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In the aftermath of the September 11, 2001, terrorist attacks the USA. Patriot Act was introduced by the Bush administration. Attorney General John Ashcroft wanted Congress to pass the bill, without modification, in a one-week period. Vermont Democrat Patrick Leahy, chairman of the Senate Judiciary Committee, did convince the Department of Justice (DOJ) to accept some changes, which may have saved the act from being completely overturned in court. Members of the House made many improvements to the act. The Senate and House versions were expediently reconciled, and President Bush signed the act into law on October 26, 2001.
According to the Congressional Research Service (CRS) Report for Congress entitled The USA PATRIOT Act: A Sketch, authored by Charles Doyle, senior specialist in the American Law Division, the act gives federal officials greater authority to track and intercept communications, both for law-enforcement and foreign-intelligence gathering purposes. It also vests the secretary of the treasury with regulatory powers to combat corruption of U.S. financial institutions for foreign money-laundering purposes. The act further seeks to close U.S. borders to foreign terrorists and to detain and remove those within U.S. borders. The act creates new crimes, new penalties, and new procedural efficiencies for use against domestic and international terrorists.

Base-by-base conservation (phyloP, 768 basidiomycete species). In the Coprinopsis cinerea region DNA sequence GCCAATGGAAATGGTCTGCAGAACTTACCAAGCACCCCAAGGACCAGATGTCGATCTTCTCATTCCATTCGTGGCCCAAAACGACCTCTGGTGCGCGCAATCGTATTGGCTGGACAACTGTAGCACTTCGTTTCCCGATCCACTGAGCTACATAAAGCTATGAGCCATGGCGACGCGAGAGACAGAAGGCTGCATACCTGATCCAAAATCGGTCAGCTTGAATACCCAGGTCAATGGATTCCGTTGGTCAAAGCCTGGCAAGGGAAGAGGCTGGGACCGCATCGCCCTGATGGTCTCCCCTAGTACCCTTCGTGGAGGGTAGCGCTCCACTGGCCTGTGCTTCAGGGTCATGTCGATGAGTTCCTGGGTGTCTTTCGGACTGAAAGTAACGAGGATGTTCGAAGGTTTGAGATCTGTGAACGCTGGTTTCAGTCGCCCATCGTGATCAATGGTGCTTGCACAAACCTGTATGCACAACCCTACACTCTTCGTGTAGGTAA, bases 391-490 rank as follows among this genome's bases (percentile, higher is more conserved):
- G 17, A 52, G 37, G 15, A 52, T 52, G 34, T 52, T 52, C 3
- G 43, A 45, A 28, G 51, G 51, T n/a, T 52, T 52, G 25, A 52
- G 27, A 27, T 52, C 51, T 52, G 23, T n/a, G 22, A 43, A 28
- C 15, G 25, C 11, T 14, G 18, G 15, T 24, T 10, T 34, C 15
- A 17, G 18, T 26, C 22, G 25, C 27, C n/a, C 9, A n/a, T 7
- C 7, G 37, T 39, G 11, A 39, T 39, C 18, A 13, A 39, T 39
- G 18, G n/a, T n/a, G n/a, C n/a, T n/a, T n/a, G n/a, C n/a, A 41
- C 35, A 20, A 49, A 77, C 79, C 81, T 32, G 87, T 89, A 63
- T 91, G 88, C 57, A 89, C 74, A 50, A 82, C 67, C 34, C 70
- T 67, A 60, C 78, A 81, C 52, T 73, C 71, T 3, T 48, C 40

For the purpose of criminal investigations and the acts of tracking and gathering communications, the act modifies the procedures to do the following:
Permit pen register and trap-and-trace orders for electronic communications such as e-mail.
Authorize nationwide execution of court orders for pen registers, trap-and-trace devices, and access to stored e-mail or communication records.
Treat stored voice mail like stored e-mail (rather than like telephone conversations).
Permit authorities to intercept communications to and from a trespasser within a computer system (with the permission of the system's owner).
Add terrorist and computer crimes to Title III's predicate offense list.
Encourage cooperation between law enforcement and foreign-intelligence investigators.